Historic City of Vigan – UNESCO WHS Review

Location: Vigan City, Ilocos Sur, Philippines
Visited: Jan 10, 2020
Site Type: Cultural
Inscribed: 1999
Background and Opinion:

Before talking about Vigan directly, we need to go back, all the way back to 1521. If you are a fan of the Civilization series of games, or paid attention in history class, you’d know this is when Magellan arrived in the central Philippine island of Cebu. He had the first mass here and subsequently went on to live happily ever after in Spain. Just kidding, he was killed. Nonetheless, his expedition made it back, thus crediting Spain with the first circumnavigation of the globe and giving them a +2 movement to all sea vessels for the rest of time. Super broken buff if you ask me. Civ references aside, Spain did go on to colonize the Philippines under the New Spain Viceroy and become an important link of Spain’s Empire. Enter Vigan.

Vigan City is noted for being one of the best examples of a Spanish colonial town in Asia. Established in the 16th century, it was an important trading post linking the Pacific coast towns of New Spain with the Philippines and on to the rest of the Spanish domain. Its buildings combine Filipino, Ilocano and Chinese influences with Spanish design. My Ilocano friend tells me that pre-WW2, Vigan-like towns were a dime a dozen and being a Spanish colonial town wouldn’t have been seen as special. However, Vigan is one of the only well preserved ones post Japan’s devastating withdraw from the islands.

Walking around Vigan is truly special. What made this site more memorable was being shown around by a fellow Unesco World Heritage Site fanatic. Small things that go otherwise unnoticed become highlights. I probably would have made a fuss about Jollibee being placed on one of the 4 sides of the town square if Bernard hadn’t pointed out that this is traditionally where the market place goes, thus the most appropriate place to have it. Vigan reminded me a lot of Guanajuato, where knowing the history and being able to interact with the locals without a language barrier really makes a difference. But how does Vigan stand up compared to other UNESCO WHS? Let’s find out.

Enjoying some local food with Bernard. These little pop up eateries are for breakfast and early lunch. Super cheap and super yummy.

Evaluation:

1) Completeness and Originality (13 out of 15):


With over 200 buildings meticulously preserved over the course of more than 4 centuries, it is hard to give it a bad score. Walking along the town in the morning or very late at night is the best to enjoy it outside of the crowds. To be honest, even at peak times, tourism isn’t a huge issue as Vigan is mostly popular with local Filipinos and the majority stick to the same picturesque street. Here is where my criticism comes in though. Preventing it from getting a perfect store are the knick knack jobs that line this particular street, which in the evenings, kinda just looks like a tourist trap. Still, 13 of 15 is very respectable.

2) Extensiveness of the Site (12 out of 15):


Using Kyoto (huge) , Nara (medium), and Guanajuato (big) as references, I think Vigan lies between Nara and Guanajuato. There are tons of little buildings to explore and a plethora of small museums, but it is nowhere nearly as extensive as a city like Guanajuato or Kyoto. You can comfortable spend a full day (about 12 hours) and feel satisfied that you saw the gist of it. However, to truly experience it, take it slow and divide it between 2-3 days.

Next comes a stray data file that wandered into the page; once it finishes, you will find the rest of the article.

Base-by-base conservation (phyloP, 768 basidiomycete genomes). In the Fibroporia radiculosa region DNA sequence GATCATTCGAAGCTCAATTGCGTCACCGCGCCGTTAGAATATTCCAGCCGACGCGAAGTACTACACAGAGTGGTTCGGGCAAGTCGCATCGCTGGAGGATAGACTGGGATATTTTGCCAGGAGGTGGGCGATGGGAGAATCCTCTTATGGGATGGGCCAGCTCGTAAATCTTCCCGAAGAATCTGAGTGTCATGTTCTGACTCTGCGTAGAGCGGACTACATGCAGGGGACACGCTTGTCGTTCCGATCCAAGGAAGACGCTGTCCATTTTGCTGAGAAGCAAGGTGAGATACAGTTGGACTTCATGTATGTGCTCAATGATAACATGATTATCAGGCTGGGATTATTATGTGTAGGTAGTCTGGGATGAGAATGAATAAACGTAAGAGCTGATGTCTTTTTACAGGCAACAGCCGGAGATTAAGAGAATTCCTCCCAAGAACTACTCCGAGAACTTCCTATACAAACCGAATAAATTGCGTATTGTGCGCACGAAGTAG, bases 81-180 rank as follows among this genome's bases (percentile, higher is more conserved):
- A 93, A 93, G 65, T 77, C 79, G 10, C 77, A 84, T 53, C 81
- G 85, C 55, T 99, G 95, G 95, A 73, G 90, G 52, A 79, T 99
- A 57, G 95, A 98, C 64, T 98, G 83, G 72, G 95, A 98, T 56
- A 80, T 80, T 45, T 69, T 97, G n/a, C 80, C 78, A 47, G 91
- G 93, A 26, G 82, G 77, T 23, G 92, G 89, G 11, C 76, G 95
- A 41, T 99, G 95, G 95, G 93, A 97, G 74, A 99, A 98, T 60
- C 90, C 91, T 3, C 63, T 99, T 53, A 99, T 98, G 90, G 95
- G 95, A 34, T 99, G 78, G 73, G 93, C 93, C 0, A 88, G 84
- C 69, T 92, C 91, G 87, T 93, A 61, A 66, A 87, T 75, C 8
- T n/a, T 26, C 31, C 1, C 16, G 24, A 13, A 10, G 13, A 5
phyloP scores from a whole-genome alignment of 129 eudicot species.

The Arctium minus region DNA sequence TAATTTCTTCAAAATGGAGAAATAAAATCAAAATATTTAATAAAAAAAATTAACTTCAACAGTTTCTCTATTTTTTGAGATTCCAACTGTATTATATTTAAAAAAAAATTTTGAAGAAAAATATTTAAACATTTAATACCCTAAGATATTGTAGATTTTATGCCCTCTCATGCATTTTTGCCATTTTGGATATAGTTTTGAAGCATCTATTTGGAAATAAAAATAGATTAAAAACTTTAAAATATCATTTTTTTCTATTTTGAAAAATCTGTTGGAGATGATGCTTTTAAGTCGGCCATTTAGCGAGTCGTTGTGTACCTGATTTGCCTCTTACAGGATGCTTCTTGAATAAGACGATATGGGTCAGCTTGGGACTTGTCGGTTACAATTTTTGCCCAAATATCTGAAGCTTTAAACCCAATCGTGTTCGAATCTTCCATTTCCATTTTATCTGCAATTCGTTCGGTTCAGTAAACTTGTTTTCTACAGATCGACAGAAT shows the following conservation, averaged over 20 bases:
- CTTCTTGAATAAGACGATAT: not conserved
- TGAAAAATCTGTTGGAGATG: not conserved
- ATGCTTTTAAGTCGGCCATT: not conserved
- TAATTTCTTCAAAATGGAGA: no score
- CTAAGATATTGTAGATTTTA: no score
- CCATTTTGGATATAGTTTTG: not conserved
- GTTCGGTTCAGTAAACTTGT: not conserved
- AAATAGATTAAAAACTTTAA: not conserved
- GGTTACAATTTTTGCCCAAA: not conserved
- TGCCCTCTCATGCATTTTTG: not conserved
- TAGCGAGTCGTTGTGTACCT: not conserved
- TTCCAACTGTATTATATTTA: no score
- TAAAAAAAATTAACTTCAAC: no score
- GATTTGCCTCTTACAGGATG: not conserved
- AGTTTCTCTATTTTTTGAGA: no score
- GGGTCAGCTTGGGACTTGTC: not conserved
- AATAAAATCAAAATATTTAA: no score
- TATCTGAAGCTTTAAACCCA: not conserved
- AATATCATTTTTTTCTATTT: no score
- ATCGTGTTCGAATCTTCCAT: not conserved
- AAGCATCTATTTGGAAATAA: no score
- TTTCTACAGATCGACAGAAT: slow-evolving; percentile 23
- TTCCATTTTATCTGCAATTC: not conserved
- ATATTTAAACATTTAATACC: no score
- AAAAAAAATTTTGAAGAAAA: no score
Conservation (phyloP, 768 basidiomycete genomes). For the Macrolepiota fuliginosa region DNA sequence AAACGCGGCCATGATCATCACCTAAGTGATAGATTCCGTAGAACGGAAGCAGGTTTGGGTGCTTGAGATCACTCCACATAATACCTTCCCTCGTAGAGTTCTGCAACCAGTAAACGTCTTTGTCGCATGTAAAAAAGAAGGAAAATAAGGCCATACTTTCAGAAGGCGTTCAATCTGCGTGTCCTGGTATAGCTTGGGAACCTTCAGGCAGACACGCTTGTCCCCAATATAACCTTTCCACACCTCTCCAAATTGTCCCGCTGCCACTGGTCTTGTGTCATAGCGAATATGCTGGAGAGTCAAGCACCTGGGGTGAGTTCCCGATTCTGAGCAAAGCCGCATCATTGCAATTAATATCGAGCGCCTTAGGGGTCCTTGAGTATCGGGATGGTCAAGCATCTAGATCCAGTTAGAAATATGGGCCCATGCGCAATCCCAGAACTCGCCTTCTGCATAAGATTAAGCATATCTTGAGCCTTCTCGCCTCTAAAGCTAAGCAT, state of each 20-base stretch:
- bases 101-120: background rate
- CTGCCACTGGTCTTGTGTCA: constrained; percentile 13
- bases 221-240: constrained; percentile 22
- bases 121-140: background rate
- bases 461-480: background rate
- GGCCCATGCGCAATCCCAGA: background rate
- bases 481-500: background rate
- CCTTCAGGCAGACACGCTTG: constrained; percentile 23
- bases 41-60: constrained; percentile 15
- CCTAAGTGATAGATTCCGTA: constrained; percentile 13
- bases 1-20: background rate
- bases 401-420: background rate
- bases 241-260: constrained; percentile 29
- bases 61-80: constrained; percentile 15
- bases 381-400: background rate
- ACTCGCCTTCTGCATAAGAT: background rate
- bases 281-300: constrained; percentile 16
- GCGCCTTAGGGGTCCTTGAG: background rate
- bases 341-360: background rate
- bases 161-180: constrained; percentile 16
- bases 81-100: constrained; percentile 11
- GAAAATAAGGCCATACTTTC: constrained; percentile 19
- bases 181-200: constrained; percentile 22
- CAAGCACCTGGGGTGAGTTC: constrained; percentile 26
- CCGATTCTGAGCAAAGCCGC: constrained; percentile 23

3) Cultural Significance (17 out of 25):


This was by far the toughest to grade. Following my own evaluation criteria, it seems like Vigan would fit under “significant on a global scale for centuries.” However, the reality is that while the colonial cities as a whole were super important to world trade, Vigan specifically just happens to be the city that survived. Nevertheless, Vigan city is a symbol of how the globe finally came full circle not just in travel, but in trade.

4) Personal Impact (8 out of 15):


My experience of having a personal tour with a local is not the only reason I loved it. Vigan is a wonderful town to just get lost in its streets.

5) Logistics (3 out of 10):

10 hours in this! Just Kidding

The Philippines has no major train transport outside of Metro Manila. As you may already know, this is a big no-no in my book as train is my favorite way to get around. Furthermore, the bus from Manila to Vigan is in the neighborhood of 10 hours. The buses aren’t terrible, but having only the settings of ‘freeze’ and ‘off’ is pretty uncomfortable. Luckily, I had my jacket since it is winter in Korea, but everyone else would be F’d. The closest airport to Vigan is Laoag International which is still a good 3 hour+ bus ride to Vigan. Unfortunately, this isn’t a place you “pass by.” You have to actively try to get here.

6) Uniqueness (10 out of 20):


I know that it was submitted for its uniqueness as a Spanish colonial town in Asia. But if you have been to Mexico or anywhere else with colonial cities, this doesn’t particularly stand out as unique. Don’t get me wrong, the fact that Spain spread its seed across the globe is part of the charm of Vigan. Nevertheless, it is somewhat similar to towns like Zacatecas in Mexico.

Combined Score: 63/100

Is this a good score? Find out how it compares with other UNESCO World Heritage Sites in our rankings.

Curious how the scores are derived? Check out the scoring criteria.

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